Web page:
People have an instinctive understanding of the archetypes because they express universal patterns.
That means you can’t fake it.
Your marketing, from commercials to Facebook ads to emails, needs to genuinely embody whatever primary archetype you’re going for.
If you’re trying to be an Everyman brand, none of your advertising copy should have long words or flashy sentences. You’ve just got to sound like how people really talk.
3. Your website
A Ruler brand’s website should suggest that everything is under control, and also black and white. Think about how the New York Times’ website looks.
On the other hand, an Innocent brand should have a softer web presence that makes people forget about the problems of the world and take comfort in simple things.
Whenever you’re at a loss you can just think in terms of human personality. For example, if you’ve got a Lover brand, imagine a friend who embodies the Lover archetype. How would he or she prefer your website? What kinds of messages would resonate with them?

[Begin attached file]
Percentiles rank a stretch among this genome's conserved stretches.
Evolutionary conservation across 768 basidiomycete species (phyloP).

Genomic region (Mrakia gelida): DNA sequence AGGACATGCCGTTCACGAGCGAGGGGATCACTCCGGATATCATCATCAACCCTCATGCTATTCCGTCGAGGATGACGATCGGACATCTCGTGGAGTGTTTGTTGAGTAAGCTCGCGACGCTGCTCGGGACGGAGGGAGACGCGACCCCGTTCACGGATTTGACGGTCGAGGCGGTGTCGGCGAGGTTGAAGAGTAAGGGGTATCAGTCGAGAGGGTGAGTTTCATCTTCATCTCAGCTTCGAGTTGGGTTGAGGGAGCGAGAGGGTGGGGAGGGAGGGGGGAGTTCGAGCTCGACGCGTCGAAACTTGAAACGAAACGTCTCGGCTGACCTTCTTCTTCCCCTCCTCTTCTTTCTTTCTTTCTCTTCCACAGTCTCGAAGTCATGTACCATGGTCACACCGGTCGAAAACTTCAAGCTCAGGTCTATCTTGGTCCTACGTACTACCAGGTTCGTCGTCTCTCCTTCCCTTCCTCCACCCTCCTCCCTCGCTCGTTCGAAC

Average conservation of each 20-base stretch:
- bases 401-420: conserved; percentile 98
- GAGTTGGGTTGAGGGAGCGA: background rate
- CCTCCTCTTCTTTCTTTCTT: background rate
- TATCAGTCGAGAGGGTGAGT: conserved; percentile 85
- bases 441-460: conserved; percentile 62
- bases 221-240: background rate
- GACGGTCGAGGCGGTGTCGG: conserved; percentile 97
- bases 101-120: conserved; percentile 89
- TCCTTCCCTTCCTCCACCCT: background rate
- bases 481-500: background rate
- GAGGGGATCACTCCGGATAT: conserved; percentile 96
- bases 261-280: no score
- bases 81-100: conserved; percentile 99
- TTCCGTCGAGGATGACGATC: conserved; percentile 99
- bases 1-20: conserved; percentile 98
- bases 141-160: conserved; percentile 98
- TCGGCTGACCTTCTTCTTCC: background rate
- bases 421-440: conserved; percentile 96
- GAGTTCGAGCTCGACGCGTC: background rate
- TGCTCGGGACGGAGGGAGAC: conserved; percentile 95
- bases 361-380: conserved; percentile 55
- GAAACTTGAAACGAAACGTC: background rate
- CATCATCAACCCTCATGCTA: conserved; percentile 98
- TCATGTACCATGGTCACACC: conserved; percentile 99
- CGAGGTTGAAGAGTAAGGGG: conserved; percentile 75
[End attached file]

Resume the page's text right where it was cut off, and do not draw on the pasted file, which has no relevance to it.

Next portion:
Brand communication throughout the customer lifecycle
As you develop a brand personality, make sure to install it in every step of the customer journey. Each and every interaction a customer has with your brand should reinforce your brand’s personality. In the ecommerce industry, these interactions are often called touchpoints.
Every touchpoint is an opportunity to express your brand’s archetype.
However, every touchpoint isn’t the same. They are parts of the customer journey.
It begins when people first become aware of your brand and, ideally, it never ends.
Customer journeys will be different depending on the company’s archetype. A Lover brand should introduce itself to potential customers differently than a Magician brand would.